Thursday, March 28, 6:30 p.m.
Figge Art Museum, 225 West Second Street, Davenport IA
A contributing appraiser for PBS' popular, Emmy Award-nominated series Antiques Roadshow, Arlie Sulka appears as the special guest in the Figge Art Museum's March 28 Scholar Talk, lending her knowledge of rare artworks to a presentation devoted to pieces in the Davenport venue's current exhibition Louis Comfort Tiffany: Treasures from the Driehaus Collection.
A graduate of Smith College, Sulka is the owner of the world-renowned gallery Lillian Nassau LLC in New York City. Lillian Nassau, the gallery’s founder, has been credited with reviving the interest in and almost single-handedly creating the market for the work of Louis Comfort Tiffany and Tiffany Studios, and in 1980, Nassau directly recruited Sulka to work alongside her in her legendary 57th Street gallery. Now a recognized specialist and dealer in late-19th- and early-20th-Century decorative arts, Sulka has been a devotee of the work of Louis Comfort Tiffany and Tiffany Studios, particularly his blown glass, lamps, windows, and ceramics. Having over 30 years of experience in the field of antiques, Sulka has researched and negotiated the acquisition of thousands of objects offered to the gallery and has authenticated and appraised objects for private clients and various museums in North America and in Europe. She also lectures in museums around the country, has published articles, has been a part-time lecturer in the NYU Continuing Education Appraisal Studies Program and serves on the Board of Directors of the National Antiques and Art Dealers Association of America, Inc.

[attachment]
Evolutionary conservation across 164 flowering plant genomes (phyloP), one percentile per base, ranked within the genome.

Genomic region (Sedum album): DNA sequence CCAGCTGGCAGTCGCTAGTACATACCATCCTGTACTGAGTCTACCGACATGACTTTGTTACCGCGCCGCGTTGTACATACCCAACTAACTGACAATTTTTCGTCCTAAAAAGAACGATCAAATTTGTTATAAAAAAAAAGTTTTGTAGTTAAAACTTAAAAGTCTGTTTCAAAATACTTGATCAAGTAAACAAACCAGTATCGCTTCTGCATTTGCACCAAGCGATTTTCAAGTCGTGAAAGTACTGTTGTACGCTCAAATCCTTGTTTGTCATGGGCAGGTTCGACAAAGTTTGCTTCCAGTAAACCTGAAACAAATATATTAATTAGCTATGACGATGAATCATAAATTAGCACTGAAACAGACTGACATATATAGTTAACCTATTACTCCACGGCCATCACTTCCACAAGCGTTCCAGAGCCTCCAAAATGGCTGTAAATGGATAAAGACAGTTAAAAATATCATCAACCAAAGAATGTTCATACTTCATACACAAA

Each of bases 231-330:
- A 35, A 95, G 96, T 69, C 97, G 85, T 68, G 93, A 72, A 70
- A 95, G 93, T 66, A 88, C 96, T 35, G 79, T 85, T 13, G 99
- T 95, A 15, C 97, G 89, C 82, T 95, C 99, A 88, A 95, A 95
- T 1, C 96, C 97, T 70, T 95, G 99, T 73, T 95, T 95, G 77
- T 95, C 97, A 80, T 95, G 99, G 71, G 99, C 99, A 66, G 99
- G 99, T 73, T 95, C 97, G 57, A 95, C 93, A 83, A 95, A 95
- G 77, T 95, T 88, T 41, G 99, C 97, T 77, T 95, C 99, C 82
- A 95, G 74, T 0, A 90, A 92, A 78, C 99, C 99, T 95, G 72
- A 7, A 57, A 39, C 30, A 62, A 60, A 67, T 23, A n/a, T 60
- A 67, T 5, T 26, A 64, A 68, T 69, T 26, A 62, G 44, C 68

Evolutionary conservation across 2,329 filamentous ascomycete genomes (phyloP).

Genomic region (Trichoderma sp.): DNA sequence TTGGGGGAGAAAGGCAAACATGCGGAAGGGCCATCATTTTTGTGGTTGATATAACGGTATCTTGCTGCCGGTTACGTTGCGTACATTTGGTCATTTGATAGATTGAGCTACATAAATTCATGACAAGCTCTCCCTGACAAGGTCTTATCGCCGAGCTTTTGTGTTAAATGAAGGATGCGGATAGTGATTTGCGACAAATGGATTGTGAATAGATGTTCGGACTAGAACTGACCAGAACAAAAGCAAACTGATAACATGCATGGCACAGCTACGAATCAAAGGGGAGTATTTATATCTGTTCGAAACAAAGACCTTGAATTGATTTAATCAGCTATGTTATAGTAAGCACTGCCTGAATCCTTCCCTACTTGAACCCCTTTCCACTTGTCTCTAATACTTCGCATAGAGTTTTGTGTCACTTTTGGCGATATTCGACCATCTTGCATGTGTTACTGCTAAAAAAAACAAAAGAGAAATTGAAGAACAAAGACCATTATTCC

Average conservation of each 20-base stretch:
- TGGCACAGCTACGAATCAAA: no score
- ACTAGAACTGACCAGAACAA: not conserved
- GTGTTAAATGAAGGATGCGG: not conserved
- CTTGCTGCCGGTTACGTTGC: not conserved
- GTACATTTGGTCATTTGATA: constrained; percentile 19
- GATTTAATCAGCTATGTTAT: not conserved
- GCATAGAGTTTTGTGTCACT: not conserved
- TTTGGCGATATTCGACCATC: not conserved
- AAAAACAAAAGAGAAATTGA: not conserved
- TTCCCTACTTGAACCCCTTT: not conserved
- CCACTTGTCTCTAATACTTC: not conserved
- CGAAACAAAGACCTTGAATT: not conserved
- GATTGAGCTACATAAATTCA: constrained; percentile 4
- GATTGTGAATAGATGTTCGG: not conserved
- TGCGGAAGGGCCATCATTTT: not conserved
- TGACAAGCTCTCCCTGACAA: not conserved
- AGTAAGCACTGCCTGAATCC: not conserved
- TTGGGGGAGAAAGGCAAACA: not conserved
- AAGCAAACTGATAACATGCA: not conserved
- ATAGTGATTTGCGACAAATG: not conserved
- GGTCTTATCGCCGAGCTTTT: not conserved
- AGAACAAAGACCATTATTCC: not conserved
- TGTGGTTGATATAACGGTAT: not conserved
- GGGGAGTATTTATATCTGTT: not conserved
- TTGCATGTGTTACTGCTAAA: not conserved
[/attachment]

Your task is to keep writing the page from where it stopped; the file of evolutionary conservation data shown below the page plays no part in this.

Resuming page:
Since assuming ownership of Lillian Nassau LLC in 2006, Sulka has mounted a number of Tiffany exhibitions at the gallery and has published two books about Tiffany Favrile Glass and Tiffany Favrile Pottery written by acclaimed scholar and Rutgers University's Professor Emeritus of Art History Dr. Martin Eidelberg. On March 28, Sulka will discuss her specialization in the artwork of Tiffany Studios in conjunction with the Figge's Louis Comfort Tiffany: Treasures from the Driehaus Collection. Drawn from the collection of the Richard H. Driehaus Museum in Chicago and boasting jewel-like colors and iridescent surfaces, the exhibit features 62 exemplary works created by Tiffany's studios, and from its small blown-glass vases to its breathtaking stained-glass windows, Treasures from the Driehaus Collection demonstrates the craftsmanship and inventiveness of Tiffany artisans.
Arlie Sulka's Scholar Talk begins at 6:30 p.m. on March 28, the presentation is free with $4-10 museum admission, and more information is available by calling (563)326-7804 or visiting FiggeArtMuseum.org.